They don't want to show they are not getting it. It's a
      sense of machismo."

      Mr. Holoman also shared his own bumpy personal journey of
      how he became homeless after too much drinking, hanging out
      and not taking life seriously. "The choices we make, the
      things we do, catch up with us," he said.

      But having role models is not the same as taking hold of
      one's life. Dr. Jackson said that even black male students
      from middle-class, educated families have difficulty.

      One is Terrence Agard, 19, whose mother is a school
      principal and whose older brother is in medical school.
      "Our whole household environment was conducive to
      learning," he said. "We could talk about issues."

      But high school was a struggle. He was dismissed from one
      for fighting. At another, he started hanging out with gang
      members.

      "There was a lot of excessive aggression at the school and
      after school," he said. "Studying was not at all a
      priority. The priority was survival."

      He dropped out at 16 and earned a high school equivalency
      diploma. He enrolled at Medgar Evers but realized he did
      not really want to be in college and dropped out. After
      working as a teacher's aide at a day care center and
      becoming a father, he decided to try again, so that his son
      would have someone to look up to.

      He called Medgar Evers "the first school I've come to where
      I really wanted to be," but admitted he had not been
      conscientious about attending classes.

      "I'm muddling through," he said, in an interview during the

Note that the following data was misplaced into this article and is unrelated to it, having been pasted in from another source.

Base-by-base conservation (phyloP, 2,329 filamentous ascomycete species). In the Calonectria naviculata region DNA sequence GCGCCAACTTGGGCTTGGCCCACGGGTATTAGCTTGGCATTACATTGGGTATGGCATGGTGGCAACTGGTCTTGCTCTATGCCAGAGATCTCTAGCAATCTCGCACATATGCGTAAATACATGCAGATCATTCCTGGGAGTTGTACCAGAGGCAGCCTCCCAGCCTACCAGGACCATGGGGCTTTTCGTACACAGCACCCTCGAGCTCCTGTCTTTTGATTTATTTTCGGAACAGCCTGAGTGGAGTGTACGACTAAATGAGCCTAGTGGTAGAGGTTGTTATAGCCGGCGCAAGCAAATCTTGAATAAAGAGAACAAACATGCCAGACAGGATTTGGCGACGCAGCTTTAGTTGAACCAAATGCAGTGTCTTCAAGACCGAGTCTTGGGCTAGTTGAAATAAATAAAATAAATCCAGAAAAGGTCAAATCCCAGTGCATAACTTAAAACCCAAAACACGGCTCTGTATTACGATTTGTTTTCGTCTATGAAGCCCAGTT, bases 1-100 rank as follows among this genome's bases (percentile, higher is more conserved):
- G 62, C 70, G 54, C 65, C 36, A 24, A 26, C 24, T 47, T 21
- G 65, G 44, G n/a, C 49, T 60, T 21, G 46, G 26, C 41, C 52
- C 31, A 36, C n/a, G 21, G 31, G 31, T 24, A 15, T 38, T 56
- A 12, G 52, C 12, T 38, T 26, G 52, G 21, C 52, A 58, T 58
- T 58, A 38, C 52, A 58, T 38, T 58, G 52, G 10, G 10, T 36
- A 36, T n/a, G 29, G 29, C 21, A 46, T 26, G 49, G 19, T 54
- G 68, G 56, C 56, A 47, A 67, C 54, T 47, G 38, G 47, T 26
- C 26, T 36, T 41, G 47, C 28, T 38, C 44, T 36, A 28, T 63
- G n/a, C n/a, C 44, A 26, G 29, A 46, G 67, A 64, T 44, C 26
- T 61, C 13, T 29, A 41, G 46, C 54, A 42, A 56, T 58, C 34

semester. "Honestly, I still want to do what I can to chill
      and hang out. I'm trying to figure out how to balance my
      life."

      Simon Jackson seemed to be waging a similar battle. He said
      that he, too, grew up in a family that valued education,
      and that his parents wanted him to become a doctor. In high
      school, he qualified for honors courses, he said, but they
      were stressful and he dropped them. He spoke breezily of
      "having a nice mansion with a lab on the side." But he did
      not like his remedial math class at Medgar Evers, and
      partway through the semester said he was having "big
      problems" in college.

      One problem was money. He started a job at the college
      television studio - a job Dr. Jackson lined up for him -
      but he said that working 25 hours a week interfered with
      his studying.

      Things were not going well on the job, either. He skipped a
      day of work, he said, because he had no money. He could
      have walked to work, but he said it was hard to walk around
      school with nothing in his pocket.

      One night near the end of the semester, Dr. Jackson offered
      to help anyone drop courses they were in danger of failing.


      But there were no takers. Instead, many students were
      taking advantage of extra group tutorial sessions he had
      set up for them, and several said the sessions were useful.


      One exception was Mr. Agard, who was not there. He had been
      swept up in personal problems and had stopped attending
      classes. He ended up withdrawing, but has registered to
      return.

      "I'm definitely going to keep trying," he said last night.


      Except for one other student, who had been sent to Iraq,
      the rest of the students had also registered for the next
      semester. Dr. Jackson viewed that, in itself, as a victory,
      since dropout rates are highest in the freshman year.

      Dr. Jackson said he would teach the class again next
      semester. He had planned to teach it only one semester, but
      he said that this group of freshmen needed more coaching
      and that he wanted to stay with them.

      http://www.nytimes.com/2003/12/30/education/30BLAC.html?ex=1073966990&ei=1&en=5d644b6afc7d4ece